I know it sounds ludicrous, but investors often overlook the people in charge of protecting their investments. The idea of gauging a company's leadership plays second-fiddle to other categories of analysis. However, at Fool.com we believe careful study of effective leadership is one of the most important areas of evaluating long-term winning investments.

We like CEOs who actually work for shareholders like us. After all, we're the true owners of the business. When you're deciding whether to invest in a company, failing to vet its CEO is a big mistake. In fact, if you've overlooked the study of a company's leadership, then that's the one important area you should know about before finalizing your investment in the company.

After reviewing thousands of companies over dozens of years, we've found several crucial characteristics of quality management. Today, we'll size up the recent performance of InterOil's (NYSE: IOC) leadership.

How much skin do they have in the game?
Are InterOil CEO Phil Mulacek's interests aligned with shareholders? Here's how the InterOil CEO's ownership compares to that of other companies in the industry.

CEO, Company

Shares Owned

% of Shares Outstanding

Insider Ownership Market Value (in millions)

Phil Mulacek, InterOil




Rene Joyce, Targa Resources Partners




David Wood, Murphy Oil




John Hess, Hess




Source: Capital IQ, a division of Standard & Poor's. Shares are common stock equivalents only and do not include options, awards, and other forms of compensation.

Phil Mulacek owns $66 million worth of InterOil, or 2.46% of shares outstanding. When CEOs invest a significant amount of their net worth in their own companies, we believe they're more likely to act in ways that generate long-term gains. This will ultimately increase shareholder value and their own wealth.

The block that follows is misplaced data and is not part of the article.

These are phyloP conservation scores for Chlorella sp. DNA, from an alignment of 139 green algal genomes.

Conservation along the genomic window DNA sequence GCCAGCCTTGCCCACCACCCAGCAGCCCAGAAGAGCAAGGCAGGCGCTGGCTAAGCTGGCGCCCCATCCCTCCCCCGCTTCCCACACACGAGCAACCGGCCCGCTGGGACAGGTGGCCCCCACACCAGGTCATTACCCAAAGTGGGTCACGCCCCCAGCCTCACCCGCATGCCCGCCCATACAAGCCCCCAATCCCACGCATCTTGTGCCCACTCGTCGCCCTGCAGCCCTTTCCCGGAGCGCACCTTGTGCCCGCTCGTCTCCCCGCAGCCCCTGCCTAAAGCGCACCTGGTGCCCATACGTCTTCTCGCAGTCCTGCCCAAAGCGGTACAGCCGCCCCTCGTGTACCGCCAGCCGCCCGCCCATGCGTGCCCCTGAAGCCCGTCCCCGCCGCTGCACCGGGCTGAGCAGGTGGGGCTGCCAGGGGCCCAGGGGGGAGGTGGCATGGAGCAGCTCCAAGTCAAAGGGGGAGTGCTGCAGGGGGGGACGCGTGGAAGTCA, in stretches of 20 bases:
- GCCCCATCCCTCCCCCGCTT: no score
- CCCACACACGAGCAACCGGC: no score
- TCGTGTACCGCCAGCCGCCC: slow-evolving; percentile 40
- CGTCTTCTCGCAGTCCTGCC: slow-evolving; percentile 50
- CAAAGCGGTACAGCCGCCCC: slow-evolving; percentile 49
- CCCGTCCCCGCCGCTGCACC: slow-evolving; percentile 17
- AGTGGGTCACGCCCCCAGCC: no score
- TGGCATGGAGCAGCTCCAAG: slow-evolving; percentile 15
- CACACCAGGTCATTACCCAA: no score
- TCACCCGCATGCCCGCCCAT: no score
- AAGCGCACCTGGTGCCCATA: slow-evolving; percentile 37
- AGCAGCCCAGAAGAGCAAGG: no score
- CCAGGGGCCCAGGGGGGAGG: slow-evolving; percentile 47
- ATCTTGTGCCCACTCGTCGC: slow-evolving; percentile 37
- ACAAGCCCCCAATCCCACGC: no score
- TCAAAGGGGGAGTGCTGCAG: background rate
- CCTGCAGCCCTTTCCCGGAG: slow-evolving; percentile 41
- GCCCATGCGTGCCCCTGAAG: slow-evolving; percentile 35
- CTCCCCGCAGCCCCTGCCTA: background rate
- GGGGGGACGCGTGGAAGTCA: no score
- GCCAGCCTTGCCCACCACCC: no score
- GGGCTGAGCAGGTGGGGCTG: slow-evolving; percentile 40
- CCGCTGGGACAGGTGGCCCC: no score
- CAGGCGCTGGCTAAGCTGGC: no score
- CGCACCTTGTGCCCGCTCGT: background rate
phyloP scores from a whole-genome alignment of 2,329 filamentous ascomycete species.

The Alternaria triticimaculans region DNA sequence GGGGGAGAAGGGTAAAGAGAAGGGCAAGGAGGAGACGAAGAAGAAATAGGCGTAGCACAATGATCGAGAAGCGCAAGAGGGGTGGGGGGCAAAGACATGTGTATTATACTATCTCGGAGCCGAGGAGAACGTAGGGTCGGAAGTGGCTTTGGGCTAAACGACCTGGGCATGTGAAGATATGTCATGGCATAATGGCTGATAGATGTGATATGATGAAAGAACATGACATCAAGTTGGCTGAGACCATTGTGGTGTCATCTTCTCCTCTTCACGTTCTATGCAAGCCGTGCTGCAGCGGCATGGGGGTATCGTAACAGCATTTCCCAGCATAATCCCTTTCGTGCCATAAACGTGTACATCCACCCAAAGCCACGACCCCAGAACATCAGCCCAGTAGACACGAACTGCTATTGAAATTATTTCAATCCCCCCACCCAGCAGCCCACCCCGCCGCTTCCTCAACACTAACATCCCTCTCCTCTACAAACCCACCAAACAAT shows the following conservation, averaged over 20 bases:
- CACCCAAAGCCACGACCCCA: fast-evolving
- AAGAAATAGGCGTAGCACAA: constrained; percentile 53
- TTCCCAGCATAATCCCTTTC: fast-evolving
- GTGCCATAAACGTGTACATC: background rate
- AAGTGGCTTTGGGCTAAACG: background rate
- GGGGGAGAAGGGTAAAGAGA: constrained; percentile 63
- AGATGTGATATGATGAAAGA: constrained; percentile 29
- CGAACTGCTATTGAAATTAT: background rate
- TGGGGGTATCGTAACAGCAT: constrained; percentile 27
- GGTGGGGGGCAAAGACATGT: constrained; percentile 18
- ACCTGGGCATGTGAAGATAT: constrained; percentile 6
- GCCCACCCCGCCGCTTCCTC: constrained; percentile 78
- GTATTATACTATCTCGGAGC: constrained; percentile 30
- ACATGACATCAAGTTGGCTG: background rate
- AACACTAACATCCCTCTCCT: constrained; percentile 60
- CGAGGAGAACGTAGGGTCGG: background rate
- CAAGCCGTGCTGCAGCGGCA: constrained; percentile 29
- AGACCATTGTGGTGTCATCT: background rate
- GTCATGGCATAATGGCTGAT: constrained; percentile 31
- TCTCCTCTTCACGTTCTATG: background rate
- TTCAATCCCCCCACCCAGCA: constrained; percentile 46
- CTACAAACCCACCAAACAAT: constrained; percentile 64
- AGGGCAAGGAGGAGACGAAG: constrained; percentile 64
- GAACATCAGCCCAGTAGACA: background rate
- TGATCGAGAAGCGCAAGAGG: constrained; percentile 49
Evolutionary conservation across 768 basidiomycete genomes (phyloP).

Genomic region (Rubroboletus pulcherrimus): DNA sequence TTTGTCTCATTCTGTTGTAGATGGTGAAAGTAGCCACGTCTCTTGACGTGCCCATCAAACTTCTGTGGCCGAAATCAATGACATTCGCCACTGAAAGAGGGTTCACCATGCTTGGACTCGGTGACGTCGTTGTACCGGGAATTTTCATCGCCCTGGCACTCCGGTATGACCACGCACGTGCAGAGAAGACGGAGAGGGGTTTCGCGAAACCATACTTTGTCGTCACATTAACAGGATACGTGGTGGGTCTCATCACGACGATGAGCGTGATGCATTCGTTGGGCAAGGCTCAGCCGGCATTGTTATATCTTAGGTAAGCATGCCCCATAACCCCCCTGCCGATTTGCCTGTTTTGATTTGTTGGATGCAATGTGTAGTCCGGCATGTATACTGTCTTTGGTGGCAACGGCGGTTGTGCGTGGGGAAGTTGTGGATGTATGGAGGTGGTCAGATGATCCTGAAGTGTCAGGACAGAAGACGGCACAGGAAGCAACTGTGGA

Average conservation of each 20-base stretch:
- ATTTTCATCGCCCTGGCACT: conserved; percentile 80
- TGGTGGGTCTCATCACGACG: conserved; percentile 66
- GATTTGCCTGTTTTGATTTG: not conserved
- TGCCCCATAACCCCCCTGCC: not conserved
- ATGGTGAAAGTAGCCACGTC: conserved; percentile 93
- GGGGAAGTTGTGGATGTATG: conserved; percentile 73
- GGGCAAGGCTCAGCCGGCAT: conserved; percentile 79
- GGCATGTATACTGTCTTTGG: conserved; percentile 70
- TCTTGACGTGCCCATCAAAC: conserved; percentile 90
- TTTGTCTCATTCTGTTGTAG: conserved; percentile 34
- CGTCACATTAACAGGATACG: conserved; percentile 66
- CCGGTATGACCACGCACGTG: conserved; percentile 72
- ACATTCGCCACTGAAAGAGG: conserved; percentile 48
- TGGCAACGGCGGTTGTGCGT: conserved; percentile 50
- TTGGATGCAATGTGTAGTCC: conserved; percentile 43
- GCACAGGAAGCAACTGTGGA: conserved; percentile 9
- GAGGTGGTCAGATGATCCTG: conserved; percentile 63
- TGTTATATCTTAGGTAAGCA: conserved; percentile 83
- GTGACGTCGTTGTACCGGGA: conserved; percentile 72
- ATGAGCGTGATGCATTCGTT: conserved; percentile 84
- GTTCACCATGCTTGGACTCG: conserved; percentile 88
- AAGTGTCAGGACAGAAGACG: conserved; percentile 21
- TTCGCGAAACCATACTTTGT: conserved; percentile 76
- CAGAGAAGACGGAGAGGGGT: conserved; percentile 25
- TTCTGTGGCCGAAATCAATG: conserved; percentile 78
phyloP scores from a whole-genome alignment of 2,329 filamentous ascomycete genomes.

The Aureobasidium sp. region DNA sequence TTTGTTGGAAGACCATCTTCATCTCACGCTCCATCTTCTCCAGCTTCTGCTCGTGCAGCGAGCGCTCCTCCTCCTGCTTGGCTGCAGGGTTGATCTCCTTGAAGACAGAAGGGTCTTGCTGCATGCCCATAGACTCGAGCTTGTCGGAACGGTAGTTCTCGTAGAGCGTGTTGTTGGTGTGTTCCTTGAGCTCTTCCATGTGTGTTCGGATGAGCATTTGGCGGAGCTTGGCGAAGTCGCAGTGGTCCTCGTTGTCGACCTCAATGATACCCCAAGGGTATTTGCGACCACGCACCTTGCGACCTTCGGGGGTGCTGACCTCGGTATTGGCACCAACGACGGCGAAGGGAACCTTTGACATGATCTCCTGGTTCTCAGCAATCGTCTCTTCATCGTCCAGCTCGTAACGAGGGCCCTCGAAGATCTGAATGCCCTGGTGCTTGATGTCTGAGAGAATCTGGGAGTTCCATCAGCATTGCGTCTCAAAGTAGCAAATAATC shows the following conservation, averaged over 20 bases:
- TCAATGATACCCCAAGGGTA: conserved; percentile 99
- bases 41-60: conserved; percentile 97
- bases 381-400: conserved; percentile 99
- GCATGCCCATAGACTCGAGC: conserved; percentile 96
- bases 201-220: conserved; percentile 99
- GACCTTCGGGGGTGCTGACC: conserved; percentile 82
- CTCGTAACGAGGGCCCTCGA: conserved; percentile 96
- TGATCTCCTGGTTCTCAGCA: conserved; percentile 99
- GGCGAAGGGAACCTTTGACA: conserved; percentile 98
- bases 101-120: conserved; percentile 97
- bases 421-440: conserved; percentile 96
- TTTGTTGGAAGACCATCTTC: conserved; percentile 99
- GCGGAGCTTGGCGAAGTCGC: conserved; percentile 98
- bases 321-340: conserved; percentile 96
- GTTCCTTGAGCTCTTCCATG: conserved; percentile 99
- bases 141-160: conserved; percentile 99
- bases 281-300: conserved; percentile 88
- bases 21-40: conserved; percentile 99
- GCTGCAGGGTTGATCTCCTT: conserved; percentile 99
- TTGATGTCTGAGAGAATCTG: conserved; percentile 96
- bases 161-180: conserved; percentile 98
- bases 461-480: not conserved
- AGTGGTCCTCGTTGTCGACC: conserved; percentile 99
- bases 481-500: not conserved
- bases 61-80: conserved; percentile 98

How well are they using your money?
Return on equity can help investors determine how adeptly management gets the job done. This metric combines how well management is expanding profitability, managing assets, and using financial leverage, all in one ratio. While return on equity isn't foolproof -- managers can manipulate it with excessive leverage, for example -- it does an excellent job of suggesting how effective managers are and how well they can generate high returns on investors' capital.

Here's a look at InterOil's recent return on equity:

Despite difficult economic conditions, InterOil managed to grow return on equity beyond its five-year average. Consistently increasing return on equity suggests that management is either adept at cutting costs and managing assets, or is moving the company into new high-return areas. In InterOil's case, it's finally seeing profitability after years of losses, which has enabled ROE to approach positive levels.

How productive are their workers?
Revenue per employee provides another way to gauge a CEO's effectiveness. If this metric is declining, the company might have a bloated organizational structure or too many extra employees toiling away at new initiatives that just aren't working out. Either possibility would hint that management isn't effectively running the organization.

Source: Capital IQ, a division of Standard & Poor's.

As you can see, InterOil's revenue per employee has moved below its five-year average. This might mean that the company is hiring too many people, or spending too much. To better see whether InterOil's cost controls are actually deficient, let's compare the company to its peer group once again:





Last Year's Revenue Per Employee Vs. 5-Year Average






Murphy Oil (NYSE: MUR)





Hess (NYSE: HES)





Source: Capital IQ, a division of Standard & Poor's. Dollar figures in thousands.

InterOil's revenue per employee has been declining, but investors should keep in mind that it only has 680 employees in total, so the metric might not be as meaningful as other peers.

These are just a few of the factors we look for in a company's management. If you can find leaders who continually give shareholders high returns on their capital, and align their interests with yours, you've got a better chance to enjoy market-beating returns for the long haul.

Jeremy Phillips, VP of Fool.com, owns no shares of any companies listed above. Try any of our Foolish newsletter services free for 30 days. The Motley Fool has a disclosure policy.